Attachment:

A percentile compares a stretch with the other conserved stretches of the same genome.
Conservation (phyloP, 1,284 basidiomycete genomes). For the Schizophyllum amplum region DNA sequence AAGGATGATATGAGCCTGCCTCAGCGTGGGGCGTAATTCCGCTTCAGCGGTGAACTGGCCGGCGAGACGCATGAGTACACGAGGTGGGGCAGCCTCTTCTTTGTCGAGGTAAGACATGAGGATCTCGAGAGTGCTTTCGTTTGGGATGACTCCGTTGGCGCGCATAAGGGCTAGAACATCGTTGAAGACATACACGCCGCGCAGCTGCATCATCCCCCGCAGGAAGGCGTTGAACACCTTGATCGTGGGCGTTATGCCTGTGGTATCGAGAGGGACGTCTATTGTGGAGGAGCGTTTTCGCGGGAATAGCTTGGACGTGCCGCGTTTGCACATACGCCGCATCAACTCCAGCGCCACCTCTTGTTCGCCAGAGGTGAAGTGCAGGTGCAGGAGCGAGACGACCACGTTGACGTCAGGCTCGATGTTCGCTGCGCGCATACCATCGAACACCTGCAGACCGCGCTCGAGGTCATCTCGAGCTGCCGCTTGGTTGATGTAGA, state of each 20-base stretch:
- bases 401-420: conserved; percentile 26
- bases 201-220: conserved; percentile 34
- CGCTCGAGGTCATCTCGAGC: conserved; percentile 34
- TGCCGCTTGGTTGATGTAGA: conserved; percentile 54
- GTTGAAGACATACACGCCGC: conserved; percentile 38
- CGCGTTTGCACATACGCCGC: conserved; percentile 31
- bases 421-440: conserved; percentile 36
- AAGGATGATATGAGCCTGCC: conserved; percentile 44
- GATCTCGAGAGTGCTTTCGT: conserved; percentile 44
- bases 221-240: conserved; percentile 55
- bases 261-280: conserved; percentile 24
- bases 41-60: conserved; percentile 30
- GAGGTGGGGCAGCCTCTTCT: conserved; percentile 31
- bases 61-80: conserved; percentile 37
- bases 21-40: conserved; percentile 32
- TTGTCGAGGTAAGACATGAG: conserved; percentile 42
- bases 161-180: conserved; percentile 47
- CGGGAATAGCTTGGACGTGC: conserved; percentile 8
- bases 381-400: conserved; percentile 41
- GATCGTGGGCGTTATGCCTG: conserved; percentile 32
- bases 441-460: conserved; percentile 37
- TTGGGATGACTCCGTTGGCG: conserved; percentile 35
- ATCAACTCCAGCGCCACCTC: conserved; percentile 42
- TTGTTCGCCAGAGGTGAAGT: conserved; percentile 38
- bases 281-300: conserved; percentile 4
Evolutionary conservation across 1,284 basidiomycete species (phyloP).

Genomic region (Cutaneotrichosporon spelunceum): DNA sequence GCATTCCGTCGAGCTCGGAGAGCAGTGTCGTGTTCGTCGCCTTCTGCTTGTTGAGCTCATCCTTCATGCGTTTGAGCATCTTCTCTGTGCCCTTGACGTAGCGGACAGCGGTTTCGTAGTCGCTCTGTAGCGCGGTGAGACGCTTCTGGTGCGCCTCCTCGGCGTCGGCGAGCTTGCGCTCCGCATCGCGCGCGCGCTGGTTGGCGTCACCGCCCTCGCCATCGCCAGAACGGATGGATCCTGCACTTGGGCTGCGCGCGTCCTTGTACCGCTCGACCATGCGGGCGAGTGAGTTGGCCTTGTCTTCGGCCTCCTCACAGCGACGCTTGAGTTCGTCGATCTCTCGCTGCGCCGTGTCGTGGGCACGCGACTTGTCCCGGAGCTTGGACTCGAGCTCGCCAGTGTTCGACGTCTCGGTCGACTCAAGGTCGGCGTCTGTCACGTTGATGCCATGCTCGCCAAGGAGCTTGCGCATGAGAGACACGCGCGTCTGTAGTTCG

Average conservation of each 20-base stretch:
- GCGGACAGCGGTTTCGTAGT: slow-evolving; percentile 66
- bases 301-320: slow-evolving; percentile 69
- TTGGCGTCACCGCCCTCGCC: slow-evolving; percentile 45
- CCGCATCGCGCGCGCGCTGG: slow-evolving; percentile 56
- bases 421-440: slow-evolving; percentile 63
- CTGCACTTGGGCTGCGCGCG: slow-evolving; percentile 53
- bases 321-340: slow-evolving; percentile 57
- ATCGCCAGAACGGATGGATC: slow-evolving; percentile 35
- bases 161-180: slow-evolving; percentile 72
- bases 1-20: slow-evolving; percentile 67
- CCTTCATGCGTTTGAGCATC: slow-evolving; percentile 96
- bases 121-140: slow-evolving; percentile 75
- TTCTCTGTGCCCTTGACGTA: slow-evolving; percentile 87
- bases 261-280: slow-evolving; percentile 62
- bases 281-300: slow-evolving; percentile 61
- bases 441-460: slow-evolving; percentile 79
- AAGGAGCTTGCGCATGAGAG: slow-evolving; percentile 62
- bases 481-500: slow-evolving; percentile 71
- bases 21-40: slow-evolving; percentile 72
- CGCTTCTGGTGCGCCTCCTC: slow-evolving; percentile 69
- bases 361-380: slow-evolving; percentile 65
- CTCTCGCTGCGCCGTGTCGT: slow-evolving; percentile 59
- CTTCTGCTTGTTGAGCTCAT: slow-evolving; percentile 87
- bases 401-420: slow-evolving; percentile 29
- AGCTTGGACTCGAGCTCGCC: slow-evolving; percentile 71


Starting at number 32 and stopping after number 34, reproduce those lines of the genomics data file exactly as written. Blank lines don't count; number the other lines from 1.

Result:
- bases 301-320: slow-evolving; percentile 69
- TTGGCGTCACCGCCCTCGCC: slow-evolving; percentile 45
- CCGCATCGCGCGCGCGCTGG: slow-evolving; percentile 56